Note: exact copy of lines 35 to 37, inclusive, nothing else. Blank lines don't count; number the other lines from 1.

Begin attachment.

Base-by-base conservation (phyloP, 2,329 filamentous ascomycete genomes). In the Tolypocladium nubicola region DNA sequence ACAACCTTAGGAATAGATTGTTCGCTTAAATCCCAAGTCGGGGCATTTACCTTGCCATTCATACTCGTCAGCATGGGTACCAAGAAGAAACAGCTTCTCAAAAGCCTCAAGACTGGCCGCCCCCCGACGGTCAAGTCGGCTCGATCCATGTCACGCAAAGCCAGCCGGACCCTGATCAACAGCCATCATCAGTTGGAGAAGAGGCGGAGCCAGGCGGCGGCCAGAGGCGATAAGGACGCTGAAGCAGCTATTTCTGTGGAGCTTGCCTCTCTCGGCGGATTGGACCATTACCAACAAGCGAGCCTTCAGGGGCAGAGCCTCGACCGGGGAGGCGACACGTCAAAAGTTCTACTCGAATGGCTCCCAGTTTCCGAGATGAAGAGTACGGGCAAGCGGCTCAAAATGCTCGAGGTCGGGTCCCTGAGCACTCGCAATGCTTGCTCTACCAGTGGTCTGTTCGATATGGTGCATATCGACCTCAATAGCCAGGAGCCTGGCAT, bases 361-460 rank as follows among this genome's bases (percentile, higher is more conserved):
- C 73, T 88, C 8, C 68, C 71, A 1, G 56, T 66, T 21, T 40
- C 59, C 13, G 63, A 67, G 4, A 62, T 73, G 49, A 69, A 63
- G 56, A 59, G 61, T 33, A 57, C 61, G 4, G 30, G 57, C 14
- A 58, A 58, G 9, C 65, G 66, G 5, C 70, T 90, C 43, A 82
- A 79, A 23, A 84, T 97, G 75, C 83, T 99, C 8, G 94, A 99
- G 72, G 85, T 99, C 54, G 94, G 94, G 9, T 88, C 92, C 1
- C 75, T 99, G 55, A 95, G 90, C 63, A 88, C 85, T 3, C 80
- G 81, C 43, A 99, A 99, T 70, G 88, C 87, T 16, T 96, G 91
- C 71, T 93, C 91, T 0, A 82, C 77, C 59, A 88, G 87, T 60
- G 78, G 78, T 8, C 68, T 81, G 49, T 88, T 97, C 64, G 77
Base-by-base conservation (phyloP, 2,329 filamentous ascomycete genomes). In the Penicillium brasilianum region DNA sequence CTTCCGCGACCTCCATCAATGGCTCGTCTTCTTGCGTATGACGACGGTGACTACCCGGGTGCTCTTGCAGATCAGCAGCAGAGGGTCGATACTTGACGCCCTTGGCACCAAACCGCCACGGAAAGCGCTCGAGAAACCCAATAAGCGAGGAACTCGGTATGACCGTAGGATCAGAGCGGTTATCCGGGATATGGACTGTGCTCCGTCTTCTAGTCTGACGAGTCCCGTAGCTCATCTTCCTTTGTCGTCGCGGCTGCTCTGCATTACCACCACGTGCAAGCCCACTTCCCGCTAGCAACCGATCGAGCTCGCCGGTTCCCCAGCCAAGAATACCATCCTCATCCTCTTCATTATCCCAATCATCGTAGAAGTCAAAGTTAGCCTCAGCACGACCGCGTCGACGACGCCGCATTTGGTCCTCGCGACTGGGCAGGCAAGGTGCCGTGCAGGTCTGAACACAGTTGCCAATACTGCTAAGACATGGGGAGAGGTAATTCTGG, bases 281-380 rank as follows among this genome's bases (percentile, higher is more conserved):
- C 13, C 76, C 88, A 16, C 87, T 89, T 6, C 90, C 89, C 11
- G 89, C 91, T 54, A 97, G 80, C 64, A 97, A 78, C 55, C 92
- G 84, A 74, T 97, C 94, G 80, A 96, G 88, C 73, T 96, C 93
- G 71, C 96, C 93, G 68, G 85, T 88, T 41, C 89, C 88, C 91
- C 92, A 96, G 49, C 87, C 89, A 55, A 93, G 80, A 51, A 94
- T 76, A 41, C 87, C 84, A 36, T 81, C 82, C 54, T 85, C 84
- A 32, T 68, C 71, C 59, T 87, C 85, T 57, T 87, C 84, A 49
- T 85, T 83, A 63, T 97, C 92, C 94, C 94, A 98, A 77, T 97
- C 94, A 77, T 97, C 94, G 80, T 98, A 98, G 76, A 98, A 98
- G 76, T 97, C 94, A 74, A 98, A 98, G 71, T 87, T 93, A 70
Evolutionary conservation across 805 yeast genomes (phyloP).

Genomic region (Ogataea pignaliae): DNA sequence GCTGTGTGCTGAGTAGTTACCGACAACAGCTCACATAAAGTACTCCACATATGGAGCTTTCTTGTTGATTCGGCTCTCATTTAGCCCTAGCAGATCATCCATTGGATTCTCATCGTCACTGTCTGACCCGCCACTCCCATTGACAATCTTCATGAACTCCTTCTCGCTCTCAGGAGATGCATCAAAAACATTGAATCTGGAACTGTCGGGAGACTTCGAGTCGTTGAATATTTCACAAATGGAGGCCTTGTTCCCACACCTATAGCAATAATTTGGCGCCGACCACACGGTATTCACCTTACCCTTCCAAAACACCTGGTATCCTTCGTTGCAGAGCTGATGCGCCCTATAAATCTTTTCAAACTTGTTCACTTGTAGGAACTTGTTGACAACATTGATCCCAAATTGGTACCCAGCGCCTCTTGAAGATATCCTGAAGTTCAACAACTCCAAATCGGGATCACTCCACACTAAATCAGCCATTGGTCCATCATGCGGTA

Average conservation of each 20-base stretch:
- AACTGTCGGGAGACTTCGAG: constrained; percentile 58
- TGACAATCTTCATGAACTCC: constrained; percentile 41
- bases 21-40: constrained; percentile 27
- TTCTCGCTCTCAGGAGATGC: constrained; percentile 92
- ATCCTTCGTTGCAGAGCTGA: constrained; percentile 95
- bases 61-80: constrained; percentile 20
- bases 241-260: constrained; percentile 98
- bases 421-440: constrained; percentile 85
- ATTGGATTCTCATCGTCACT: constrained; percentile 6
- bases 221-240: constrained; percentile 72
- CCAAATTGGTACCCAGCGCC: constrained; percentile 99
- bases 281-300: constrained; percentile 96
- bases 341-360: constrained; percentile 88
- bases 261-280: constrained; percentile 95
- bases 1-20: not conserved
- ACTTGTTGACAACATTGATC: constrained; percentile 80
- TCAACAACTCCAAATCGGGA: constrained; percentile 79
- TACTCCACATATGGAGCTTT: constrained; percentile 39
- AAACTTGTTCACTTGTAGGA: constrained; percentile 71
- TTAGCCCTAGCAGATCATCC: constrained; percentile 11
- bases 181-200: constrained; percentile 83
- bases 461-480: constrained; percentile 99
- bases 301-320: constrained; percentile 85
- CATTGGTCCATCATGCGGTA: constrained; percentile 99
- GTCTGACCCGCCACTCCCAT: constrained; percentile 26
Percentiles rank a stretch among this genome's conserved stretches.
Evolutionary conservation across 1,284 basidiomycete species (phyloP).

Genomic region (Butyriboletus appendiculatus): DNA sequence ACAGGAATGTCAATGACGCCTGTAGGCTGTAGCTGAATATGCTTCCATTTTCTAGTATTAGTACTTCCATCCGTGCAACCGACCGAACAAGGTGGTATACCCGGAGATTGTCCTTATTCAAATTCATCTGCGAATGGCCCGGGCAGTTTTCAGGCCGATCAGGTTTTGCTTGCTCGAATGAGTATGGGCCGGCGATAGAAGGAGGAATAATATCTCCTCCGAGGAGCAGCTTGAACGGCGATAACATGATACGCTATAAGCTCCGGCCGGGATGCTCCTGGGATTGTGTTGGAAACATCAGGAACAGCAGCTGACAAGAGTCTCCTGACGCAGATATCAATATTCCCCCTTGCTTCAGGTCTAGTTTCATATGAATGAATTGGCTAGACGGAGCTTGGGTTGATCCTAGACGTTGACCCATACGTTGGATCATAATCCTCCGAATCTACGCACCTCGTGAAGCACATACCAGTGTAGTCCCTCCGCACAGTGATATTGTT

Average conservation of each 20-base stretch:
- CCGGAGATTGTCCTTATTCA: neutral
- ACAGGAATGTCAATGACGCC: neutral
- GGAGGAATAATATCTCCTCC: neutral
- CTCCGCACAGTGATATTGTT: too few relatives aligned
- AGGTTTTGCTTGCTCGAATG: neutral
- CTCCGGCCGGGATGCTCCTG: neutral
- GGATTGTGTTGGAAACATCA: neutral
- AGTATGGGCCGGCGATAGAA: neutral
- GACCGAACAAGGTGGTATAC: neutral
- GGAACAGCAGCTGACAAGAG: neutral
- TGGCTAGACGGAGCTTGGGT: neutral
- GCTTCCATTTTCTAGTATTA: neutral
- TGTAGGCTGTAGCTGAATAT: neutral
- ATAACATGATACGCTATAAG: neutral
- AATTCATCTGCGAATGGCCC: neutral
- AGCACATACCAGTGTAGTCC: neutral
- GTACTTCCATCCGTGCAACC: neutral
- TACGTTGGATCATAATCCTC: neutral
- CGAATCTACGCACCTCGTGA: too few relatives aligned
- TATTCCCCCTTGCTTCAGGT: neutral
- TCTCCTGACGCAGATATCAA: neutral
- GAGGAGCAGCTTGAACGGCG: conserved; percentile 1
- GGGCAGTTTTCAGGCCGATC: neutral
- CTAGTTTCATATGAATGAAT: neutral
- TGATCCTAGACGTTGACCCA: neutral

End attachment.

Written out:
- bases 221-240: constrained; percentile 72
- CCAAATTGGTACCCAGCGCC: constrained; percentile 99
- bases 281-300: constrained; percentile 96